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Risk of asteroid impacts may be more common than expected

Rather than expecting an impact every 150 years, researchers believe the risks could be ten times greater.

By Ananth Baliga
The Chelyabinsk asteroid, which shattered window panes up to 75 miles away, is now said to be ten times larger than previously estimated. (CC/Nikita Plekhanov)
The Chelyabinsk asteroid, which shattered window panes up to 75 miles away, is now said to be ten times larger than previously estimated. (CC/Nikita Plekhanov)

(UPI) -- Researchers warn that the risk of space rocks, like the one that exploded over Russia this February, hitting the Earth is ten times larger than previously estimated.

Using videos from security and dashboard cameras, researchers were able to reconstruct the asteroid and its trajectory through the atmosphere.

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Three separate papers out this week agree that the asteroid, which caused an intense flash of blinding light at daybreak on Feb. 15 near the Russian city of Chelyabinsk, was nearly twice as heavy as earlier estimated and had the explosive power of 500,000 tons of TNT.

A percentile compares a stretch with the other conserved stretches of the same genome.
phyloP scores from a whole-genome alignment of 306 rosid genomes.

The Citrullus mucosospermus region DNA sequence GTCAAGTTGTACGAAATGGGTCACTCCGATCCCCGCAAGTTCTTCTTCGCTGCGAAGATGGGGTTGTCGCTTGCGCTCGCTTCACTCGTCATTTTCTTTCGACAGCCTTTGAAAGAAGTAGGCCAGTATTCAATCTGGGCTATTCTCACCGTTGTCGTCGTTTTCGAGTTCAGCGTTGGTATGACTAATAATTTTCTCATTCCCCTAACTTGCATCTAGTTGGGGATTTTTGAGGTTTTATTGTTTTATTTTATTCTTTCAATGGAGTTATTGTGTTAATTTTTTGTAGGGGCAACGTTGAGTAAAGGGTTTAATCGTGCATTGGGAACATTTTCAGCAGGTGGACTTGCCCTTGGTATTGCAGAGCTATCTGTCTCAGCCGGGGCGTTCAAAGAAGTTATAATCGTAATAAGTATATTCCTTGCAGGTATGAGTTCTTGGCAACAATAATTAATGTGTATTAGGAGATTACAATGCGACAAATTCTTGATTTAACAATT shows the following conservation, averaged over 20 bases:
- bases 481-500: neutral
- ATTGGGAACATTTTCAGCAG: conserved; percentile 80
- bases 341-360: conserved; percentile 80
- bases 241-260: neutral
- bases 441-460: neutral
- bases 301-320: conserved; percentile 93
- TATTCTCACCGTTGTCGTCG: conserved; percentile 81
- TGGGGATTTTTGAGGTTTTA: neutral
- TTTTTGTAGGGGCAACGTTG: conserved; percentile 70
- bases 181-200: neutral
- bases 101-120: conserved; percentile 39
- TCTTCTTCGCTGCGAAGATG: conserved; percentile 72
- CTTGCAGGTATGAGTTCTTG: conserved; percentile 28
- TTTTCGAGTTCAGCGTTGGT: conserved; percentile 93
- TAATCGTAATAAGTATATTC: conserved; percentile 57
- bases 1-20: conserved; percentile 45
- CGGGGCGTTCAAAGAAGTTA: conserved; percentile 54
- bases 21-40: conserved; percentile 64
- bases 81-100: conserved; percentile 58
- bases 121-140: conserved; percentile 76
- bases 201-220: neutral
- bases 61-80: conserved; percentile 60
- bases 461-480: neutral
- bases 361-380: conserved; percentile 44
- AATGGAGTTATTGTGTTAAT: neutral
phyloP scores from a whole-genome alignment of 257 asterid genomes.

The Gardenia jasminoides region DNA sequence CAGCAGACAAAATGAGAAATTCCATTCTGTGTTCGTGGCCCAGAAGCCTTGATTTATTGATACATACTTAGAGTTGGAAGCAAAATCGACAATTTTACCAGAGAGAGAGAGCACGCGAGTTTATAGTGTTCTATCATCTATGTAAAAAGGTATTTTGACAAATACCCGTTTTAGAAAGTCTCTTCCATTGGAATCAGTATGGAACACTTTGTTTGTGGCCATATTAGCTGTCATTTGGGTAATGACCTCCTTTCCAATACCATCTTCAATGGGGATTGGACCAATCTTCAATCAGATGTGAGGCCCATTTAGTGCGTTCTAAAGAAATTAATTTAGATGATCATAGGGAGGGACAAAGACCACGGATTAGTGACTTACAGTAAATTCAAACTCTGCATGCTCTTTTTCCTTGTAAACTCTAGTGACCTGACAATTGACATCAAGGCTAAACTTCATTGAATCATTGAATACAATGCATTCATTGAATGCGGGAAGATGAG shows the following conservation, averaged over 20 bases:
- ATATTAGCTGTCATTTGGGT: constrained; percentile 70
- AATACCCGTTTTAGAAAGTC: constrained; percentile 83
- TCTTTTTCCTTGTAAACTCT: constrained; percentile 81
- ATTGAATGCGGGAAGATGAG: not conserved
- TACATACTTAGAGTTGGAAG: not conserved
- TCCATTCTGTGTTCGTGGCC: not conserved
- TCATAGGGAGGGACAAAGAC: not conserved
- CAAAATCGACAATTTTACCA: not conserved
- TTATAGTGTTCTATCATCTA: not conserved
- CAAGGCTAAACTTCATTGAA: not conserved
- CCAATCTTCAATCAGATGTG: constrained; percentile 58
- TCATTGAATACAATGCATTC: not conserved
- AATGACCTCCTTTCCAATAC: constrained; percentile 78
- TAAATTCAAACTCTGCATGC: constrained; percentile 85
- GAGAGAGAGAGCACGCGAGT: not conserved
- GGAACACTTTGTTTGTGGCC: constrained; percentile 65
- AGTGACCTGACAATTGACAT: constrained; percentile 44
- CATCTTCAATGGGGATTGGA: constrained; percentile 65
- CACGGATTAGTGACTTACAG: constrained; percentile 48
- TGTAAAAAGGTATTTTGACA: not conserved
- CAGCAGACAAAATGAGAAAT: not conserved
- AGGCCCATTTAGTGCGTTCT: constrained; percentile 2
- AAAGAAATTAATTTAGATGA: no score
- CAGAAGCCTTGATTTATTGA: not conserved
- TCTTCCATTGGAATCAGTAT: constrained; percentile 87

"Luckily, most of the kinetic energy was absorbed by the atmosphere," said Jiri Borovicka, an asteroid researcher at the Astronomical Institute near Prague and lead author on a study published in Nature. "A more solid rock that might have blasted closer to the ground would have caused considerably more damage."

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According to Borovicka, the asteroid approached the Earth from a region in the sky that is inaccessible to ground telescopes. The asteroid should have been visible six weeks before the impact, but only during the day, when the sky is too bright to spot objects of its size.

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Peter Brown, a planetary scientist at the University of Western Ontario and lead author on a separate paper published in Nature, said that previous models suggested that asteroids like the Chelyabinsk asteroid would hit the earth once every 150 years. But looking at the number of observed impacts over the last 20 years suggests the impact risk could be substantially higher.

Brown suggests that a sensible response to the Chelyabinsk asteroid is scanning the visible sky with asteroid detection and early-warning system like ATLAS, which is currently being developed in Hawaii.

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